* Far Cry 2 can be played at medium settings when overclocked.
* Call of Duty 2 can be played at maximum settings which includes an in game 4x AA and generally see between 50-80 FPS stock or 60-90 FPS overclocked.
* The original Call of Duty is old enough that it can’t support the native wide screen res and forces you to drop back to 1024×768. With max setting and nHancer set 4×4 AA and 16x AF you generally get 70-200 FPS without overclocking but intense action with large explosions can cause a dip down to 30 FPS at these extreme settings.
All of these benchmarks are solid, but they’re not going to melt your face. And against games like Shattered Horizon, that lean heavily on the CPU, Notebook Review found that the M11x often couldn’t best single digit frame rates. For people who like to play games every now and again at medium settings but don’t take the whole thing too seriously, it’s more than fine. But if you’re a self-identified hardcore gamer (who wants to play the latest titles at max settings), you may end up disappointed.
Dell claims 8.5 hours of battery life when running integrated graphics; in my test with higher performance settings, medium screen brightness, and a page automatically reloading every 30 seconds on Firefox to simulate active web browsing, the 8 cell (64whr) battery performed admirably:
Total Run Time (Integrated GPU): 6 hours, 7 minutes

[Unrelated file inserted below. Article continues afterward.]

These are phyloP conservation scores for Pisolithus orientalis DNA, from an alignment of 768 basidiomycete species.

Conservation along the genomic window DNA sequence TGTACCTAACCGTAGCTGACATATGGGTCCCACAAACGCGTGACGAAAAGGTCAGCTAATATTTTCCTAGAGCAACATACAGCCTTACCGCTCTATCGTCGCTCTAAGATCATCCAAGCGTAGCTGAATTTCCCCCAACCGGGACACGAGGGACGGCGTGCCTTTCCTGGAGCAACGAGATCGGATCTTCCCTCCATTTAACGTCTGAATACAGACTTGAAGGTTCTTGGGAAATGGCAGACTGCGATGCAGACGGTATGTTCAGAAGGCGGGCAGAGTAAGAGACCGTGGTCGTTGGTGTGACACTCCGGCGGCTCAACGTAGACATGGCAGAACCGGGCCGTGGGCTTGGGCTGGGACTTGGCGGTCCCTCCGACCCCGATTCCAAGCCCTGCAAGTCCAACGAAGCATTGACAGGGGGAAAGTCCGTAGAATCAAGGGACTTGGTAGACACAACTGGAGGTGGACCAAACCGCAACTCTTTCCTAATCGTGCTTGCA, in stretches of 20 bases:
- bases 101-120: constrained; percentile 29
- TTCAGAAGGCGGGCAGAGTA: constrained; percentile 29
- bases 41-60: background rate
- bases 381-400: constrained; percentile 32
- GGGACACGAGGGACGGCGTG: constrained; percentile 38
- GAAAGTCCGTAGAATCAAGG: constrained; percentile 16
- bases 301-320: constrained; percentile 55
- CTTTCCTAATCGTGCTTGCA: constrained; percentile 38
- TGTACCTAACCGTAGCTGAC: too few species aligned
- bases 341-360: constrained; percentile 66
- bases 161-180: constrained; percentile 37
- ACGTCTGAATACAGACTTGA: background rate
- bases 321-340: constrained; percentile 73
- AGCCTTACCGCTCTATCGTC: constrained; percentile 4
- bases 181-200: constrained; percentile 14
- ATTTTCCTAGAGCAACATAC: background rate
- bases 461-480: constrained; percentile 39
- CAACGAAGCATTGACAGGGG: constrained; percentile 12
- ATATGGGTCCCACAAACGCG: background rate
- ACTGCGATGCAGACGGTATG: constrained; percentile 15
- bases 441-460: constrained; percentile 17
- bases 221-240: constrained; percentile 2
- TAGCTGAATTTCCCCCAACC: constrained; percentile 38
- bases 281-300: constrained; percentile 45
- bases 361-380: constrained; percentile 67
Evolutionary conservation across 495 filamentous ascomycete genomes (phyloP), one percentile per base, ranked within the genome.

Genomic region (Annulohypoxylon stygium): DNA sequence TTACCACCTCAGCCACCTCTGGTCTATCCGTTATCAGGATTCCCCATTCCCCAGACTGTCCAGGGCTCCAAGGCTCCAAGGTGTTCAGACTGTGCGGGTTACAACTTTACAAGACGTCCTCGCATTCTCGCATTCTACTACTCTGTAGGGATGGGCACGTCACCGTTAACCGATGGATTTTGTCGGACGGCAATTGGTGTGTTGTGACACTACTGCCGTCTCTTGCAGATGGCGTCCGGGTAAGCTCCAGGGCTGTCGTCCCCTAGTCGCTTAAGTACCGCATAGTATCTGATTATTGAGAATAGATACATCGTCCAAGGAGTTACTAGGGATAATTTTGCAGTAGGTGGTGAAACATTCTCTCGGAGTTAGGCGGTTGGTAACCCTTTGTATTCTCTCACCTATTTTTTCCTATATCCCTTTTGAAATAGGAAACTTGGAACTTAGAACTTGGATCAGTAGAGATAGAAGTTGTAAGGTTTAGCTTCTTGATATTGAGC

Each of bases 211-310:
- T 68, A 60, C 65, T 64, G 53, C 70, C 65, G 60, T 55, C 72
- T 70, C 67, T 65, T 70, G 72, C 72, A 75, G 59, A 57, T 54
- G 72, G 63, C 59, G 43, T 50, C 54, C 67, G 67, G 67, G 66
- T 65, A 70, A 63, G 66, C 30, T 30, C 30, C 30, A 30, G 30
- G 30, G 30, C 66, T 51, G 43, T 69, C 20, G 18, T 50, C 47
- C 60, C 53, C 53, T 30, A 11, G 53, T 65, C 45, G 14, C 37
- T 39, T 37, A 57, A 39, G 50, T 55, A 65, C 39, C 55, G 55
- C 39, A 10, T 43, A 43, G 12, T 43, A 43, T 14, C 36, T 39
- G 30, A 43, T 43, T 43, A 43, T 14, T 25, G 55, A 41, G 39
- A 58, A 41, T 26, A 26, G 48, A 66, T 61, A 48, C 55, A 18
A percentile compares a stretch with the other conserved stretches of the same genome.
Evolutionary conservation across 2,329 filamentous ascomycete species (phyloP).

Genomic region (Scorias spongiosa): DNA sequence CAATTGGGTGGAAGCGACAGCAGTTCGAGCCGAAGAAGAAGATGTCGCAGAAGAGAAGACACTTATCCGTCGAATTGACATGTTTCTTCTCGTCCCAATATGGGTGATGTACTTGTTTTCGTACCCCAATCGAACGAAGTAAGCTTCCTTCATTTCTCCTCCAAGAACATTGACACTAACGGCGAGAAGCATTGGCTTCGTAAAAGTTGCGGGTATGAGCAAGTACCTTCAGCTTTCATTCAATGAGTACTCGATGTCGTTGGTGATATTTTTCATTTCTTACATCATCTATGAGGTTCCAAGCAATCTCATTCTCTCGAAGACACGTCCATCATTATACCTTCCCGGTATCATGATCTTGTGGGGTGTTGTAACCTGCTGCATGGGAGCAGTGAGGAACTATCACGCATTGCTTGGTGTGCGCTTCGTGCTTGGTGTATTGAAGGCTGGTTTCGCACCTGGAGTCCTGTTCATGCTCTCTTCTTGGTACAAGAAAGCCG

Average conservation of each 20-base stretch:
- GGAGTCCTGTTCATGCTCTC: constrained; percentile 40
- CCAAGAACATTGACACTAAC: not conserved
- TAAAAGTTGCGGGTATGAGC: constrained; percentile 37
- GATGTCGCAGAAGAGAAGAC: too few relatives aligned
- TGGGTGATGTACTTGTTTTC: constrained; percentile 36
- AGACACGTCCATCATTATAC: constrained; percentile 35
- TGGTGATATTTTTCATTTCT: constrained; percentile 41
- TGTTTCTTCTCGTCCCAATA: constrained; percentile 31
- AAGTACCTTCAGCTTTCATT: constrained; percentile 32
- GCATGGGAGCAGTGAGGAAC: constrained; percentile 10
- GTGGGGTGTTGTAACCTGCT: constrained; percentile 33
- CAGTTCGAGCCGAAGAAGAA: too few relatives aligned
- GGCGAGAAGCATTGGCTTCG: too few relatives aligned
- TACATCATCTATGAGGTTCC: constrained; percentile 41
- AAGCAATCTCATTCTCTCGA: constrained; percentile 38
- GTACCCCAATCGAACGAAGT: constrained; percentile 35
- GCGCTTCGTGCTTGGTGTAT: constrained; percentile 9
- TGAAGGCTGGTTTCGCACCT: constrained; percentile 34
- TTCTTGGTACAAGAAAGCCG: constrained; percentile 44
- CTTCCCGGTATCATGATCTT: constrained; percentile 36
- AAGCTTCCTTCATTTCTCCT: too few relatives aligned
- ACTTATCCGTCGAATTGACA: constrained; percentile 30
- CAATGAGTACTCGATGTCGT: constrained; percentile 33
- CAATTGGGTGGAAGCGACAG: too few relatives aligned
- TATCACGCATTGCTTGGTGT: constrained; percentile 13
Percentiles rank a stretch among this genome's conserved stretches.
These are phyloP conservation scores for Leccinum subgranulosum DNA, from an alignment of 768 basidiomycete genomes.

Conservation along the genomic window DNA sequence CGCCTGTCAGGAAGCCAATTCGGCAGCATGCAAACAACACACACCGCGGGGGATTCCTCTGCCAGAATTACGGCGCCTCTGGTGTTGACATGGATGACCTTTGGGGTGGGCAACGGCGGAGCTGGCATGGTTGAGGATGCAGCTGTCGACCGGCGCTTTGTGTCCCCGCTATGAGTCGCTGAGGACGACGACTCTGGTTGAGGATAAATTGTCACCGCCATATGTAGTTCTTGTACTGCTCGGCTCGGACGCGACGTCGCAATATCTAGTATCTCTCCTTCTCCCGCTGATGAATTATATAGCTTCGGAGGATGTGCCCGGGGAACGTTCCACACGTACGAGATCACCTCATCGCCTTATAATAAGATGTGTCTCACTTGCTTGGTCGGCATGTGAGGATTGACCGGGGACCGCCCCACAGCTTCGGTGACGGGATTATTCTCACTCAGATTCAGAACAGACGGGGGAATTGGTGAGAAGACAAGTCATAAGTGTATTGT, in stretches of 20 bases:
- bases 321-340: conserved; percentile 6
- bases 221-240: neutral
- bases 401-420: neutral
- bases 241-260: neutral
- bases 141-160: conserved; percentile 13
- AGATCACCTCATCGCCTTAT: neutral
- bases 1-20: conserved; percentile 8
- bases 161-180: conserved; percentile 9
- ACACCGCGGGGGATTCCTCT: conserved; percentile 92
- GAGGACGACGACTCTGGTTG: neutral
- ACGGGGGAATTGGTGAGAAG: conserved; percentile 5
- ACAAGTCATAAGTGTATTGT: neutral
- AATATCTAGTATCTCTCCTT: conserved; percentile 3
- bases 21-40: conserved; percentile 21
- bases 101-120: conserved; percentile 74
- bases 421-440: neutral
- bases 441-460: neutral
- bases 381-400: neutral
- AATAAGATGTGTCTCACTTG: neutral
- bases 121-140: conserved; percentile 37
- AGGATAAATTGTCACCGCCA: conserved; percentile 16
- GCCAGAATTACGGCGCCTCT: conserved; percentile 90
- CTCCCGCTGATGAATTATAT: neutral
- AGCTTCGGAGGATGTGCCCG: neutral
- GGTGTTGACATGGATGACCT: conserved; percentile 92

I wasn’t able to test active gaming all the way through to completion, but the battery drain rate is 2-2.5 times faster when you switch over to discrete graphics and play, so you can expect somewhere between 2 hours 30 minutes and 3 hours of pewpew on the go.
That’s actually not bad as our test reflects realistic use; enough for a short flight, certainly. But one important last note on the battery: it’s housed under a back panel that needs to be unscrewed for access. That makes switching out batteries on the go pretty impractical.
The Mighty Mouse Gaming Notebook
The M11x is a strange little animal: it’s small but hefty. It’s powerful but limited. If you’re a serious gamer, it may not pack enough wallop, and if you’re just looking for an ultraportable notebook the Alienware design cues might throw you off.
But for all of those contradictions, what Dell’s attempted here is admirable. Is it the all-day portable gaming you’ve dreamed of? No. And that still may be a long ways off. But it’s well-built machine with the best of intentions: to let you game whenever and wherever you want to with comfort and ease. If that’s worth $1100 to you, the M11x isn’t just your best bet; it’s your only option.
Solid battery life with integrated graphics
Excellent audio for its class
Overclocked CPU packs a lot of power
Keyboard and trackpad are solid, except for the too-narrow arrow keys
Alienware design notes are distinctive, but may come on too strong for some
Heavy for its size
No optical drive
Glossy, reflective screen
Gaming performance won’t melt your face